In that case, returning to the Chinese context, do Chinese NGOs need to become market-oriented?
To answer this question, one must first understand the context in which market-orientation was first proposed for NGOs. Firstly, it must be understood that the NGO sector in China is very strange, with a great number of “government-led non-governmental organizations” (GONGOs). Thirty years after the reform and opening up of China (since early 1980s) the NGO sector remains largely unchanged and closed. This means that GONGOs occupy an unreasonably dominant position with a profusion of internal corruption, leaving citizens in a difficult position, relatively powerless to take steps forward. As I understand, these are the problems Mr. Yongguang Xu wished to solve with his proposal for market-orientation in the sector. Secondly, one must understand that the past thirty years of reform and opening up have created a successful and victorious narrative, with the advent of a market economy actually facilitating a process of awakening and re-energization of civil society. These two processes occurred simultaneously, and are connected both through similarities and differences. However, the narrative of the victory of the market economy has overshadowed the narrative of a reawakened civil society, causing marketization to be widely considered as an effective (or indeed even the only) means to an end. There are few countries that resemble the Chinese case of having transitioned from a non-market based economy to a market-based economy, and likewise possess a large number of both economic fundamentalists and die-hard economic liberals. This is the inevitable result of the victorious narrative of the past thirty years of reform and opening up. As I understand it, this is possibly the foundation and justification for Mr. Yongguang Xu’s advocacy of “Marketization for the Public Good” (公益市场化).
However, if we return to the problems mentioned above it is not difficult to realize that “Marketization” in itself does not necessarily achieve the end of the “administrative-orientation” (in the words of Yongguang Xu, 去行政化). Another young colleague involved in this conversation wrote an article which discusses the problem of countries disciplining NGOs through the means of the market, and which emphasized “Market Leninism” (市场列宁主义) as a framework to analyze Chinese NGOs. Unfortunately this did not lead to detailed discussion or gain the attention of many.The framework of “Market Leninism” originates from Mr. Xueqin Zhu’s text “Reform and Opening: Lessons Learned” . The text describes the drawbacks and pitfalls after the reforms of Deng Xiaoping’s Southern Tour ; the combination of a political system which had not yet changed with a capitalist economic system, and the resulting alliance of power and capital in the country. These drawbacks and pitfalls exist not only in the market, but also in the NGO sector. One need only take a hard look at the last few years of the boom in “government purchase of services” to realize these purchases are undoubtedly an important step in the process of marketization. Far from promoting the development of NGOs (and without even mentioning the topic of false prosperity of NGOs sector), this has bred a variety of problems, including problems that even fundamentally threaten the healthy ecology of NGOs.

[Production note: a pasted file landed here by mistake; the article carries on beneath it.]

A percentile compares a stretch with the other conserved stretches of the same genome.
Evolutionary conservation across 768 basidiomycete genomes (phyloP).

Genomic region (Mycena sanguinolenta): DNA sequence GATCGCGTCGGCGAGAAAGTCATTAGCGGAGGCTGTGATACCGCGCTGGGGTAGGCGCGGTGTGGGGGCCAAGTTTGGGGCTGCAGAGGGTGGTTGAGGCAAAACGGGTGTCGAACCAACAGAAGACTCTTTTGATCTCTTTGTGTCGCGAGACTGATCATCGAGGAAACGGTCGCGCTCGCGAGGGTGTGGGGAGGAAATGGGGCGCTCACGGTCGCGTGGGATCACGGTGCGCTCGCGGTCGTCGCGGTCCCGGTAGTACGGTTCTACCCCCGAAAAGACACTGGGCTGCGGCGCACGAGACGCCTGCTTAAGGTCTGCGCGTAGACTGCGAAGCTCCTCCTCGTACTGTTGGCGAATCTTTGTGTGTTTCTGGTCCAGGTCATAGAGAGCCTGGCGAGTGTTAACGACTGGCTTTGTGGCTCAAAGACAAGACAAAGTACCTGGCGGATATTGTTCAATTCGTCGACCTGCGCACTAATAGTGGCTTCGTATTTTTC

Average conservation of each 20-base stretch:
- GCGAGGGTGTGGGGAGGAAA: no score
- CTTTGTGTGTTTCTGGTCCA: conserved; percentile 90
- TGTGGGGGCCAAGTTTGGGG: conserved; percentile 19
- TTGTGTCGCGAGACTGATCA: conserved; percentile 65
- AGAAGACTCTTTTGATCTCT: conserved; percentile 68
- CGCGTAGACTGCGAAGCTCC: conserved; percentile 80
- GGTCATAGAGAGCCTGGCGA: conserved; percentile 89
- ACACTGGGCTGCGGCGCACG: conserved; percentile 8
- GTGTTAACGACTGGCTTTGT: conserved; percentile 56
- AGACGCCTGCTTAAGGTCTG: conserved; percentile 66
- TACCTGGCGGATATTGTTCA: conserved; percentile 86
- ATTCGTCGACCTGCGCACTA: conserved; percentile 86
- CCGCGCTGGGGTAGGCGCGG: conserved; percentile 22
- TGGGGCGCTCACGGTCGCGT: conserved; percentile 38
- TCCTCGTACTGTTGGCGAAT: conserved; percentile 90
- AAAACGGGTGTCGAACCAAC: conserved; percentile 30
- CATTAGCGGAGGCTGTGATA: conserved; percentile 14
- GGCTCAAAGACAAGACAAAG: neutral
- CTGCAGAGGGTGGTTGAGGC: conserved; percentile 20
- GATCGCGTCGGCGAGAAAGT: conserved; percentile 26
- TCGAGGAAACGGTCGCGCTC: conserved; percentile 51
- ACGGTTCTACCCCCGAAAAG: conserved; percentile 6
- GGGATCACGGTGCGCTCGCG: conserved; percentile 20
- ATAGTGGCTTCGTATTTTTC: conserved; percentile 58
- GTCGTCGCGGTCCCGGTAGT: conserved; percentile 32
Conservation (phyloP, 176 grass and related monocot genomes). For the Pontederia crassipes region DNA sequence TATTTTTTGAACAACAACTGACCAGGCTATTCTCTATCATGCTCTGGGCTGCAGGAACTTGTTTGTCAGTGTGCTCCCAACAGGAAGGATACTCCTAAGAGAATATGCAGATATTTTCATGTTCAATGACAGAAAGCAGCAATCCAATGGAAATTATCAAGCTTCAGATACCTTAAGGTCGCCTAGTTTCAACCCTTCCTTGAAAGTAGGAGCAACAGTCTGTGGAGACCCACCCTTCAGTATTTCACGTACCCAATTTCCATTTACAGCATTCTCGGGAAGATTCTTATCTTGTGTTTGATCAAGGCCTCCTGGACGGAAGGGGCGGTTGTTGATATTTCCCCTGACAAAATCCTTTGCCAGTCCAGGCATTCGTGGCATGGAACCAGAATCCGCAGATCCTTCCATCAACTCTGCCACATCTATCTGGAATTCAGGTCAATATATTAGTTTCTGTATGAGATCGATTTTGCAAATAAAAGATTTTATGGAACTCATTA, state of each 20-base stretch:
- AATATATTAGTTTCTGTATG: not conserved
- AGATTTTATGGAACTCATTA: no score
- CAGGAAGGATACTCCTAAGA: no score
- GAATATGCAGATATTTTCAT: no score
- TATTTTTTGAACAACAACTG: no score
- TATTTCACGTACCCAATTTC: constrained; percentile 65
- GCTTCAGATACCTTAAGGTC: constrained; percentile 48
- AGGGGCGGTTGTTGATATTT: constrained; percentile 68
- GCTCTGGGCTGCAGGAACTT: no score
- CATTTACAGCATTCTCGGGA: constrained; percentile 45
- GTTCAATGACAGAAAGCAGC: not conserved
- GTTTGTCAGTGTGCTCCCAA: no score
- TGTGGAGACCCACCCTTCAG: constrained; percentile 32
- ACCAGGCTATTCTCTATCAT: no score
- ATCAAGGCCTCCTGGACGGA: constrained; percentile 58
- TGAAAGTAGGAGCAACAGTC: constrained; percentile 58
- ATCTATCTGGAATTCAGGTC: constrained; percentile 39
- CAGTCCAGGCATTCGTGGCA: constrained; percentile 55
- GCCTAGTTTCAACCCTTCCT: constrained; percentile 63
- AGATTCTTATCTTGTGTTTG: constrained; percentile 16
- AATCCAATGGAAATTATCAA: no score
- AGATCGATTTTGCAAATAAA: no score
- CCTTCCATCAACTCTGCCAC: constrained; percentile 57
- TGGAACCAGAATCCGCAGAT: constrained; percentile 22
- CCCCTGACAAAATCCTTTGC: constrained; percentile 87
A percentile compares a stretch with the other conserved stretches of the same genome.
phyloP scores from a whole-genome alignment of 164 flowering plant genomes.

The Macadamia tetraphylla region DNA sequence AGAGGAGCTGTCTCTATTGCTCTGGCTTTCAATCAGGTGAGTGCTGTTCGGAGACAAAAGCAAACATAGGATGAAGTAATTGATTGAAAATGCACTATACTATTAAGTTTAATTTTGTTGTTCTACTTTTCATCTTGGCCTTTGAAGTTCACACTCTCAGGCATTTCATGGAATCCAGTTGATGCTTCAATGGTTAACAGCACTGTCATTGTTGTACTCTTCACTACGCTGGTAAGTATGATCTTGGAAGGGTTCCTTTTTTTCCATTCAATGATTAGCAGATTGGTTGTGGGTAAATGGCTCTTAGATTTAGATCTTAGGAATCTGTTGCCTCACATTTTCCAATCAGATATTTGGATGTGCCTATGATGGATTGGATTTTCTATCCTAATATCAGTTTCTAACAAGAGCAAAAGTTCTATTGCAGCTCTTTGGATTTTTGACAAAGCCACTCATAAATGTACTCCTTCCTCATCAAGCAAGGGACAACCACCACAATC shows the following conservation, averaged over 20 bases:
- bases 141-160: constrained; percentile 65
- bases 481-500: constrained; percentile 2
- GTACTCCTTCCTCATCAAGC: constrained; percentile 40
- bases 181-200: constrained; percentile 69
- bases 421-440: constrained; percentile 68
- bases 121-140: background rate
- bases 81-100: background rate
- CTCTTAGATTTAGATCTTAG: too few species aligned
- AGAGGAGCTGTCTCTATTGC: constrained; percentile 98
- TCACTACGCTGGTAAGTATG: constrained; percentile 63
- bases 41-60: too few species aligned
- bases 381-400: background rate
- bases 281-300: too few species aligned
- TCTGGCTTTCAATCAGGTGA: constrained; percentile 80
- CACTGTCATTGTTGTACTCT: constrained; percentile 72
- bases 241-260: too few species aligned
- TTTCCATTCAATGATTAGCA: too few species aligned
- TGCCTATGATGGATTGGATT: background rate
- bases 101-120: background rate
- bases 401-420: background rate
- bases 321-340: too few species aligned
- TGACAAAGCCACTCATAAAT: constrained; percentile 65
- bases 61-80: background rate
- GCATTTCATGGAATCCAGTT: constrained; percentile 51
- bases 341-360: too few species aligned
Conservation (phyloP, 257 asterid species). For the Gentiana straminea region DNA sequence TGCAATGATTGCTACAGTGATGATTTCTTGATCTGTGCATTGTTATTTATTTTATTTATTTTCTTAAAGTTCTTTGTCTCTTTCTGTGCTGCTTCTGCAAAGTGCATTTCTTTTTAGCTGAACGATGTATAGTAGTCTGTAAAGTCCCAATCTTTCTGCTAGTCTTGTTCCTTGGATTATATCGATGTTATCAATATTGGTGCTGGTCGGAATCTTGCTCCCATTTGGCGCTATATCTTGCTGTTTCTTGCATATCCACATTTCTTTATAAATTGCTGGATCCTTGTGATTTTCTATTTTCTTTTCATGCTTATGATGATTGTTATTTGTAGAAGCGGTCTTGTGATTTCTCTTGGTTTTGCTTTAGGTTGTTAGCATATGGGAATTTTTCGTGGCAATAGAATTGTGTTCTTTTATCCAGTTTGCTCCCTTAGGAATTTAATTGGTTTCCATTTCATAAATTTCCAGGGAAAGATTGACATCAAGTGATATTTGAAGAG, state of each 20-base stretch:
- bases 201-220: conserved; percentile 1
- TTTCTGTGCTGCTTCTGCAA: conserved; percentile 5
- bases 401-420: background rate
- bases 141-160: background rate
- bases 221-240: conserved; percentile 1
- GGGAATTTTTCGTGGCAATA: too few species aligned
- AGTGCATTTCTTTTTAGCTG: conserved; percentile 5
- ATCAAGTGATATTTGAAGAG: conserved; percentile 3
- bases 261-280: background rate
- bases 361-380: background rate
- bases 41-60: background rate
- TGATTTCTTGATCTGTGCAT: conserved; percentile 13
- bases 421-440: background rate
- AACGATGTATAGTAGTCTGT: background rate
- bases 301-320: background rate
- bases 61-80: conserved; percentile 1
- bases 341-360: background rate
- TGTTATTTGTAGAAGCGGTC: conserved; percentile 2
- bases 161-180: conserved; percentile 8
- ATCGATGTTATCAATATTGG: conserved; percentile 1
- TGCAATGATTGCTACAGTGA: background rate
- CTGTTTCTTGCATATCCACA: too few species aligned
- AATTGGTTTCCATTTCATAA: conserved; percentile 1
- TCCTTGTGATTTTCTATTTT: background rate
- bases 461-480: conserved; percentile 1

Moreover, NGOs many times can and should be challengers, or at least doubters, of the market, a point that is particularly important in today’s China. Today’s China is facing many serious problems. Labor rights in particular are a sharp issue. NGOs seem a promising means of addressing and fixing these problems. However, if the NGO sector continues to emphasize market-oriented policies and aims for “efficiency”, perhaps no progress will be made on the labor issue. By this same token, the past thirty years have brought tremendous changes when it comes to views on gender and intimate relationships. Due to these changes, feminism has arisen both as an inevitable moral call and as a societal requirement. Feminism itself possesses a very clear and enlightening criticism of language such as “market”, “efficiency”, and “allocation of resources”. Space limits my ability to expand upon this topic further, but I simply want to say that organizations working in this sector perhaps need not and will not accept the call for “marketization”.
It is true that “traditional” NGOs that simply provide charity are constantly receiving criticism (and even Mr. Yongguang Xu himself does not approve of this) and desperately need to update their work ethics and methods. On the other hand, it is precisely those NGOs themselves that see no need to orient themselves toward the market, because as soon as marketization occurs, the organization either can or will need to outsource (to improve efficiency). However, many of the leaders and benefactors of traditional charity organizations enjoy the process of administering donations. Marketization would deprive them of this pleasure, and therefore would be unpalatable.
“Value” in the market sector and “value” in Civil Society have completely different meanings. The former kind of value is very simplistic, while the latter is diverse and in some ways the opposite. This diversity is precisely the important reason why many people have been attracted to switch job from business to civil society sector. “Marketization” removes the diversity of this value, which might let some people derive profit and advantage from this (in fact, some people already are benefiting in this way), but if we were really to calculate the cost and benefits – this is precisely what is most important in the market after all- we would find that the losses from this process outweigh the gains. Of course, in today’s China, NGOs are free to try and operate in any number of methods. However, if the civil society sector as a whole turns towards marketization, the day of its demise will not be far ahead.
 Zhu Xueqin（朱学勤） is a professor at Institute of History of Shanghai University.
 In 1992, Deng Xiaoping’s Southern Tour re-prompted China’s move for socialist market economy.